Aboriginal Inquiry: Lifting All Learners

An Impact Assessment of the Aboriginal Enhancement Schools Network (AESN)

2.3.2 PLCs or inquiry?

Some authors, such as Timperley and her colleagues, distinguish between PLCs and teacher inquiry (Timperley, 2011, Timperley & Alton-Lee, 2008, Timperley et al., 2009). It may seem unnecessary to tease out the differences between these approaches, yet it is useful to do so. For example, Nelson (2008) completed a comparative case study of three PLCs and argued that where the inquiry was sustained (in one of the three schools) both individual and collective learning were evident; in the other two schools such learning failed to materialize. What is evident in this study is that it is not PLCs per se that are doing the work, but a student-focused teacher inquiry stance that made the difference. School change does not happen simply because educators work collaboratively. Engaging in rigorous inquiry into teaching and learning practices helps educators to identify the gaps between students’ learning and teachers’ teaching practice, provide direction to teacher learning and changing teaching practices accordingly, which consequently leads to improved outcomes for students (Timperley, 2011). An inquiry stance also honours the knowledge teachers bring to PLCs, motivates individual teacher’s orientation to change and signifies a new relationship between the work of teachers and their commitment to the act of research/inquiry as central to their work and professional role.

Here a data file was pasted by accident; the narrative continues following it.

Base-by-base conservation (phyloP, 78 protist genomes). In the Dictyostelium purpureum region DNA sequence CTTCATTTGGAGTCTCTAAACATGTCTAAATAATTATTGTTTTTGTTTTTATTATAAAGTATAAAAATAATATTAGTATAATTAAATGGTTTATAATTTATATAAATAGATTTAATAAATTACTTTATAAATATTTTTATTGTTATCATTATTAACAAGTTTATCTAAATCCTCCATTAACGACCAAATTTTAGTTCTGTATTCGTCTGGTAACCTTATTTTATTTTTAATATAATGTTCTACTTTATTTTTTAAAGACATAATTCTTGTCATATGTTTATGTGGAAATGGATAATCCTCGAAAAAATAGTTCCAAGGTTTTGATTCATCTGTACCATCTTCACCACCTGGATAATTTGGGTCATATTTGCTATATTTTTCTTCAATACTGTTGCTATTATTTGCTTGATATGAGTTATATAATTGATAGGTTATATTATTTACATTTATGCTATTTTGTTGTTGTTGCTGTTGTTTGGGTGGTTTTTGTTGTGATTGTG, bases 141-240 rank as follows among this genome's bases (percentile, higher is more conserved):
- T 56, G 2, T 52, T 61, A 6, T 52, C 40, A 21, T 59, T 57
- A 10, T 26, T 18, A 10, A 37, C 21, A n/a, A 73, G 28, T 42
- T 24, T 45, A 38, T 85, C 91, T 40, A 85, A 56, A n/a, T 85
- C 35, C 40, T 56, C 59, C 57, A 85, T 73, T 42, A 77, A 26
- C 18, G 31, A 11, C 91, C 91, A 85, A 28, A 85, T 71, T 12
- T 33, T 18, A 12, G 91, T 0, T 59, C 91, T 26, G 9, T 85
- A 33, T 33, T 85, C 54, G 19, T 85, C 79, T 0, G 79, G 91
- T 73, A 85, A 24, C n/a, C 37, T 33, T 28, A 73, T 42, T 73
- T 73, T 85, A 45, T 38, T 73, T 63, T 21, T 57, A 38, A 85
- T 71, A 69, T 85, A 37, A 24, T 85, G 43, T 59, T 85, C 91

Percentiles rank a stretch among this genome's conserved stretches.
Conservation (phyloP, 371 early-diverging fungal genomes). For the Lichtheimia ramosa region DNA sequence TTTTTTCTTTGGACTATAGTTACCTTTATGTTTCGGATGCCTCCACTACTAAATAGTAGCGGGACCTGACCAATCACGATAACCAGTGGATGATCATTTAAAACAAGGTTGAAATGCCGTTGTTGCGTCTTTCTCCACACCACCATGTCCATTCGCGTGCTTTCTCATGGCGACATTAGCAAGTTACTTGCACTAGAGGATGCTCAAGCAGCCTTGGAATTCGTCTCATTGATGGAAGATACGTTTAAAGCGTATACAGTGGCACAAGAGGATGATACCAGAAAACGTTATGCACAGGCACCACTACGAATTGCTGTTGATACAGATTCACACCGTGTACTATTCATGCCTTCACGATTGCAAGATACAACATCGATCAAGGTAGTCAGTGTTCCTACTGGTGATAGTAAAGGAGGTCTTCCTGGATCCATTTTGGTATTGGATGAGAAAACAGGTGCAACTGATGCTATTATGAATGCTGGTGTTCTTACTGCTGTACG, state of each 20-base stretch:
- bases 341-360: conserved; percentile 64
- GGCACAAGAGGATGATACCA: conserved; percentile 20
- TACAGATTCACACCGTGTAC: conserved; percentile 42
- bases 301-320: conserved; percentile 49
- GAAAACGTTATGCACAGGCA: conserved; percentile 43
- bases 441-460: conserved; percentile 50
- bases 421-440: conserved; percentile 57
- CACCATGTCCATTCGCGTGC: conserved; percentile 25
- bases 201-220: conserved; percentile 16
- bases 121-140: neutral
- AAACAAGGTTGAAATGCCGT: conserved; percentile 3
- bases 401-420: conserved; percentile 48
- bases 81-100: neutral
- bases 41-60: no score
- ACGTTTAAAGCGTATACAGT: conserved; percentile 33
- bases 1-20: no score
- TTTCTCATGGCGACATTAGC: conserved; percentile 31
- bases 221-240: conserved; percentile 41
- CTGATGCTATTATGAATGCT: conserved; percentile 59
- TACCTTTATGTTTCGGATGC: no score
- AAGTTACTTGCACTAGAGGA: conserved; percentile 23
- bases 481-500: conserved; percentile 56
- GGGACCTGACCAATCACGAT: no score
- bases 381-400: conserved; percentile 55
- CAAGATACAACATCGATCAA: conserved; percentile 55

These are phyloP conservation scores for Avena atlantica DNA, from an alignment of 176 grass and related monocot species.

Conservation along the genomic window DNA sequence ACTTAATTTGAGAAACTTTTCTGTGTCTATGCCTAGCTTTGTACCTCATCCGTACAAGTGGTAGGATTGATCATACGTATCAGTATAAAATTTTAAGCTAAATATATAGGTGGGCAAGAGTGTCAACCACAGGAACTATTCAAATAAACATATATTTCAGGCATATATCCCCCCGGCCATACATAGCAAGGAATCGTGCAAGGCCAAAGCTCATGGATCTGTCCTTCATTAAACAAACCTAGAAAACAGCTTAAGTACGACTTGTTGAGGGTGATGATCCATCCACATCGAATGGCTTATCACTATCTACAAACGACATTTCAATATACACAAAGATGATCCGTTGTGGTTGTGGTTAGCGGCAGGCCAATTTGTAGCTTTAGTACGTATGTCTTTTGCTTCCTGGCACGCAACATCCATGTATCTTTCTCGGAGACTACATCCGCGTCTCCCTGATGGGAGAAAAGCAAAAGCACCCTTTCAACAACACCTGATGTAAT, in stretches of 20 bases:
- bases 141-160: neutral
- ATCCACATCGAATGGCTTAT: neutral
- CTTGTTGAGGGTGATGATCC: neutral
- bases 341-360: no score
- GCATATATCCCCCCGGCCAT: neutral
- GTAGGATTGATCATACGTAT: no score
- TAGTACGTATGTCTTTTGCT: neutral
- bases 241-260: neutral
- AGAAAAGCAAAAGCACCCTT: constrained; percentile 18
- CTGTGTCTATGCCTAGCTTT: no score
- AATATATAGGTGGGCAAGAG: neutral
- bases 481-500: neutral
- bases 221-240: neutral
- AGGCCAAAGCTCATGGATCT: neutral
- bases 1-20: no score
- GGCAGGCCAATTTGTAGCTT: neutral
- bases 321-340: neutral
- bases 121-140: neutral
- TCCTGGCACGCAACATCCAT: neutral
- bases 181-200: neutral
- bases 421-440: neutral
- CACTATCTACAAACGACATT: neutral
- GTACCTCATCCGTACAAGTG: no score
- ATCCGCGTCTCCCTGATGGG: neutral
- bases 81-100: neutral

Hipp et al.’s (2008) study also helped to distinguish between the issue of creating a learning informed culture and the processes of teacher learning. Their work addressed the dialectic relationship between PLCs and school culture suggesting that effective PLCs contribute to the collective beliefs, values and habits of a school, which are represented by the school culture and that such a collaborative school culture is a necessary component of school success. Just as importantly, productive and positive school cultures can make a significant contribution to creating professional learning communities that sustain momentum for school improvement over time. As schools transform into PLCs, “the conceptualization of the PLC becomes rooted within the school culture and a structure emerges providing both a foundation and a guide for learning goals, strategies and outcomes” (p. 177). Other scholars have actually foregrounded the change in school culture and the larger educational context as the factors that contribute to effective PLCs (Mitchell & Sackney, 2007; Mitchell & Sackney, 2011; Stoll, 2009a).